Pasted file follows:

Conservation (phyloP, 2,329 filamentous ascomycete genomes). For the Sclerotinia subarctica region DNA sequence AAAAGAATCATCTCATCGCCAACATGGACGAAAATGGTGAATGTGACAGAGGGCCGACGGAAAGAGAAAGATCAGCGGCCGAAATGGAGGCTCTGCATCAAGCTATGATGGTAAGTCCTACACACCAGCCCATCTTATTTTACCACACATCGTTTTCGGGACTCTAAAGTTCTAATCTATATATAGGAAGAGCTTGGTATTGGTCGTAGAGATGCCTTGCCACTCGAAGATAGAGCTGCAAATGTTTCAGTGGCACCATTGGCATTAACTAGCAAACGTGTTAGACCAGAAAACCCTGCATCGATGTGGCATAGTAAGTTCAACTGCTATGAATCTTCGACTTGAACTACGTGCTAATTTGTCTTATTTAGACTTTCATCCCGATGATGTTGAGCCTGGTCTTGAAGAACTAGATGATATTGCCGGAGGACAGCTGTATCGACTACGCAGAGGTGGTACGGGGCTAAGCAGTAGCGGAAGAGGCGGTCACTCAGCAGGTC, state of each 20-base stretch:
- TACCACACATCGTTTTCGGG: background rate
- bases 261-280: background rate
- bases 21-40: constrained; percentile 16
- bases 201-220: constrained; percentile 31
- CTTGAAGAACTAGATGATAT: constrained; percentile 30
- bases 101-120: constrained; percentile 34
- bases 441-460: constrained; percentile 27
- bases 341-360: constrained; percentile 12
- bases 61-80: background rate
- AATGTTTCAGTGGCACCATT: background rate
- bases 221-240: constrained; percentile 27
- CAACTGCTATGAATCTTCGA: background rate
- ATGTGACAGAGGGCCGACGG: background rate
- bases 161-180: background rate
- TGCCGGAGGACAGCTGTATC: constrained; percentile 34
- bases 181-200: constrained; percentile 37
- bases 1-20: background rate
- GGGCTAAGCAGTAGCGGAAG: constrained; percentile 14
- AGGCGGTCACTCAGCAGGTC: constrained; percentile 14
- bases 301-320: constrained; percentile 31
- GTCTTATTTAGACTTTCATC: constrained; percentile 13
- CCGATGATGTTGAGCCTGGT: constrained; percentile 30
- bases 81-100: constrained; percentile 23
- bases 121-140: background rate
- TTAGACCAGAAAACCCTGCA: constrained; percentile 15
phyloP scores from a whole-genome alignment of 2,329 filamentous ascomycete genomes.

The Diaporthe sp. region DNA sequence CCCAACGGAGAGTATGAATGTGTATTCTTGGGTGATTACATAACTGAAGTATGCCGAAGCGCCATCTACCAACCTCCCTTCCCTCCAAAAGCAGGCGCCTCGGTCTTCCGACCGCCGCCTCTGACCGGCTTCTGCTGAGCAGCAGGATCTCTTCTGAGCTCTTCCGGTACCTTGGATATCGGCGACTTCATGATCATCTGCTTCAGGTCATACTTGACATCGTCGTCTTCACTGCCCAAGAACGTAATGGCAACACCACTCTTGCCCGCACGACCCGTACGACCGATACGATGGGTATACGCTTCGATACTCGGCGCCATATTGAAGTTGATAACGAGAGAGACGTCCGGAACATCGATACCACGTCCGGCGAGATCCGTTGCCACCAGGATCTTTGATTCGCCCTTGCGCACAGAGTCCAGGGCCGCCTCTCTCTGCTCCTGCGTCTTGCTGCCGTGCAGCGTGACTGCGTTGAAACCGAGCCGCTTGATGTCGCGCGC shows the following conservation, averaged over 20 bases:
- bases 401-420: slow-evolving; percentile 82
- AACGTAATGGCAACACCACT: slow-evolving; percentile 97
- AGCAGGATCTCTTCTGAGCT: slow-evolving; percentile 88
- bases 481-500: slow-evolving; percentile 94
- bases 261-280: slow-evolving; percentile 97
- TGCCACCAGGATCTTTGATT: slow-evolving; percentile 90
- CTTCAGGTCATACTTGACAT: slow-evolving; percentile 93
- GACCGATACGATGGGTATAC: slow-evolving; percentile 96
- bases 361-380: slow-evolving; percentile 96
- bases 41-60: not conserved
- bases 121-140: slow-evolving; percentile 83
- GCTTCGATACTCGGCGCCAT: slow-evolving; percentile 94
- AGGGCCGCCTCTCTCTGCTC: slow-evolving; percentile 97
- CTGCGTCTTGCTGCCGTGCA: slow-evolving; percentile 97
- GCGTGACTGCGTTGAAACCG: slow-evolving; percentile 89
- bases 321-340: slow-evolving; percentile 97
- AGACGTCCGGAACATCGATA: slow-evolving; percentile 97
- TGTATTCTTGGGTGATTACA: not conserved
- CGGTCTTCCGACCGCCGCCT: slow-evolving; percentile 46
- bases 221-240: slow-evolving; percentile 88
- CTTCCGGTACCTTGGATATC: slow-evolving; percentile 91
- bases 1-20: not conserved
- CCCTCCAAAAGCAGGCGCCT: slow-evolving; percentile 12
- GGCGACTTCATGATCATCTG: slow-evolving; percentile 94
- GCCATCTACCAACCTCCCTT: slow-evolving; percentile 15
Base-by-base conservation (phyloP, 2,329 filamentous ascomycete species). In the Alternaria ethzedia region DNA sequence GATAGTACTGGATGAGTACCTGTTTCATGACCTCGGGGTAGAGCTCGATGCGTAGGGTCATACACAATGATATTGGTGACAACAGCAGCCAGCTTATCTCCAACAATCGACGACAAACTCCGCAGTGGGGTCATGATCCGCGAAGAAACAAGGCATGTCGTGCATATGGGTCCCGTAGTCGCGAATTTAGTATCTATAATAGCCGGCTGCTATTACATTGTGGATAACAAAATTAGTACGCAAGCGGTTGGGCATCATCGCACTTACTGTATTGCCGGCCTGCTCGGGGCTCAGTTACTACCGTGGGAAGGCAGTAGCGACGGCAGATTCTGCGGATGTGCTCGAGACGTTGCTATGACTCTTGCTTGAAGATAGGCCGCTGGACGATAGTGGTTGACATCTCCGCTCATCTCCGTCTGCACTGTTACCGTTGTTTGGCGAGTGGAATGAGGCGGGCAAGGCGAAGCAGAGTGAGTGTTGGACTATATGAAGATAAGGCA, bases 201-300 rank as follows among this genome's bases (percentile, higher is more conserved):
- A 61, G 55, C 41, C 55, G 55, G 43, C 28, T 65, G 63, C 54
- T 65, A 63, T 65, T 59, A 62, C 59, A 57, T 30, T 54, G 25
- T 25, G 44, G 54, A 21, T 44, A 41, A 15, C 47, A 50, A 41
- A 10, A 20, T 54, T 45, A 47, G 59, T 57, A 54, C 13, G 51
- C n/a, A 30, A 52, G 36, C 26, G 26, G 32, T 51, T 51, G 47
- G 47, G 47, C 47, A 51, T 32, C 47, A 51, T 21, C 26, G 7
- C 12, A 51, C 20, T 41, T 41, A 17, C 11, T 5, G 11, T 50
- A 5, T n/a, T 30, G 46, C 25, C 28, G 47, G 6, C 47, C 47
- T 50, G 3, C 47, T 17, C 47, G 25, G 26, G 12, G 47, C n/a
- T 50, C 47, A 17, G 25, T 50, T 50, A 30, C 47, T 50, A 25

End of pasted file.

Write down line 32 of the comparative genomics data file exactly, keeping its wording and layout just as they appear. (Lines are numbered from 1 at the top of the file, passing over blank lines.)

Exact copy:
- bases 481-500: slow-evolving; percentile 94